Tensions between India and Pakistan ran high, while militant attacks and security operations persisted in Jammu and Kashmir (J&K). Pakistan’s foreign ministry 2 July summoned Indian chargé d’affaires to issue demarche over India’s decision to block access to content on 80 Twitter accounts of Pakistani diplomatic missions at UN and in Iran, Turkey and Egypt. Pakistan’s foreign ministry 7 July rejected Indian defence ministry dossier, which accused Islamabad of “hatching terrorist plots”, calling it “false and fabricated” and attempt to divert international attention from India’s “campaign of state-terrorism and widespread rights violations” in Indian-administered Kashmir. Protests by Kashmiri Pandit (Hindu) govt employees in Kashmir, which began after 12 May killing of Kashmiri Pandit official inside govt office, continued, as protesters demand relocation to Jammu until security situation improves. For second consecutive year, authorities did not list 13 July, observed as Martyrs Day in Kashmir, among official holidays; instead, govt 22 July announced launch of “Har Ghar Tiranga” campaign, calling on every household in Kashmir to hoist India’s tricolour flag ahead of India’s Independence Day on 15 Aug. J&K’s Lieutenant Governor Manoj Sinha 2 July said “the process of preparing fresh electoral rolls has been started”, in sign assembly elections will go ahead; dates yet to be confirmed. People’s Alliance of Gupkar Declaration, J&K opposition coalition, 4 July announced they would contest polls together. Former J&K Chief Minister and head of National Conference party Farooq Abdullah 3 July said “the caravan of militancy will not end” unless govt wins hearts of people in J&K. Meanwhile, militant attacks and counter-insurgency operations continued in J&K. Security forces 8 July claimed to have stopped an infiltration bid by Pakistani militants in Kupwara district, killing one militant and one security personnel; 11 July killed two suspected Jaish-e-Mohammed militants in Awantipora. Militants 12 and 17 July killed two security personnel at check posts in Srinagar and Pulwama districts.
Armed separatists launched deadly attack in Papua region, killing at least nine. Police in Papua’s provincial capital of Jayapura 16 July said armed separatists same day attacked civilians in Nogolait village, Nduga highland area, killing at least nine and injuring one, marking one of deadliest attacks in recent years. Military wing of Free Papua Organisation, West Papua National Liberation Army (TPNPB), 18 July claimed responsibility for attack, accusing targets of being govt spies. Earlier, parliament 14 July ratified legislation to divide Papua into five separate provinces, adding three to existing Papua and West Papua regions, which many locals see as govt attempt to further assert control over region. Police 13-14 July reportedly arrested over 60 protesters demonstrating against law in provincial capital Jayapura and national capital Jakarta.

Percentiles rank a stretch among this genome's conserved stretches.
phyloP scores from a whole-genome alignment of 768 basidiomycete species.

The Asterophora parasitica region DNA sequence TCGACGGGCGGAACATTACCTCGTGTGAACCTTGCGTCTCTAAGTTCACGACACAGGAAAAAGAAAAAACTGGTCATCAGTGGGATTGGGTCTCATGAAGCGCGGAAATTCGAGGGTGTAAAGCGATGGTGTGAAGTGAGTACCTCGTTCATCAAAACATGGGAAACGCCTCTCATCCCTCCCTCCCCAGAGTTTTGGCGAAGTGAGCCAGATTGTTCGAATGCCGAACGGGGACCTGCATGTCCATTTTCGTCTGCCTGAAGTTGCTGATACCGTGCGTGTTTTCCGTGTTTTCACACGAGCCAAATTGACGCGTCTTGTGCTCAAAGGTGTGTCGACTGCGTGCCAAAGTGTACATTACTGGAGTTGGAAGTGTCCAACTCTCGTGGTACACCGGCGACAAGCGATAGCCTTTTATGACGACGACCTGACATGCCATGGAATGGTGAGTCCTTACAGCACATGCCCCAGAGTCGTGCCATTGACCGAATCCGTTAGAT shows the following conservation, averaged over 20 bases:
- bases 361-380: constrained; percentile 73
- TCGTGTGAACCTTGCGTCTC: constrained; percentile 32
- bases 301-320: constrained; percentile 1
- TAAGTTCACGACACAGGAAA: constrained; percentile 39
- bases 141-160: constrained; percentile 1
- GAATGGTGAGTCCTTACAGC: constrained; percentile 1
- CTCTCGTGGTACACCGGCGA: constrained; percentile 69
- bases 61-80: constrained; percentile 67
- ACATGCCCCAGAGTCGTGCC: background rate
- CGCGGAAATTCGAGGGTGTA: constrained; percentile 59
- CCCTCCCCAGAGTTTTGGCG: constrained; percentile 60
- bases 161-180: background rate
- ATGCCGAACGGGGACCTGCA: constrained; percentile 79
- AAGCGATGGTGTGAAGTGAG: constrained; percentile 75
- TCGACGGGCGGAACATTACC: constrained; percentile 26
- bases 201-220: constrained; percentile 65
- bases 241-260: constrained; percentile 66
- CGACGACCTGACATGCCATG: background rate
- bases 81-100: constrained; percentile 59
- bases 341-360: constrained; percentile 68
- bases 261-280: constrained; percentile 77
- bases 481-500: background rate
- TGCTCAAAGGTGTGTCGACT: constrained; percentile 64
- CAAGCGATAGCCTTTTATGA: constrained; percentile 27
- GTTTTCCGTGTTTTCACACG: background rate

Military cooperation between South Korea, U.S. and Japan sparked opposition from China and North Korea, as tensions could rise further ahead of major U.S.-South Korea drills next month. South Korea participated in U.S.-led Rim of the Pacific military exercise running 29 June-4 Aug in signal of improving relations and military alliance coordination. Chinese state media 2 July responded angrily; domestic experts criticised deployment as “dangerous signal” of South Korean President Yoon administration’s deviation from “neutral line” balancing Beijing and Washington relations, and portent of U.S., South Korean and Japanese trilateral military alliance. North Korea 3 July similarly criticised U.S., South Korea and Japan’s 29 June agreement to reinforce “extended deterrence” as fostering U.S. “military supremacy” over Asia-Pacific. U.S. F-35A stealth fighter jets 5 July arrived in South Korea for ten-day deployment in first publicly announced visit since 2017. Yoon next day ordered military to “promptly and sternly” retaliate against any provocation from North. South Korean military 10 July reported trajectories of shots fired by North Korea, possibly from multiple rocket launches. U.S. and South Korea will hold major summertime military drills late Aug for first time in four years, potentially adding fresh impetus for Pyongyang to conduct seventh nuclear test. After North Korea 13 July recognised self-proclaimed people’s republics of Donetsk and Luhansk, Russian ambassador to North Korea 18 July told media North Korean labourers may soon be sent to Ukraine’s Donbas region for rebuilding of “social, infrastructure, and industrial facilities”; comments underscore increased difficulty in maintaining existing UN sanctions regime on North Korea amid tensions between West and Russia. State media 18 July said country is en route to “finally defuse” crisis over COVID-19 outbreak. Meanwhile, South Korean FM Park Jin 18 July met Japanese FM Yoshimasa Hayashi to discuss reconciliation and disputes, including payments for forced labour stemming from 1910-1945 Japanese occupation of Korea. South Korea’s national intelligence service 6 July filed criminal complaints against two former chiefs on charges of abuse of power as well as for allegedly destroying intelligence documents.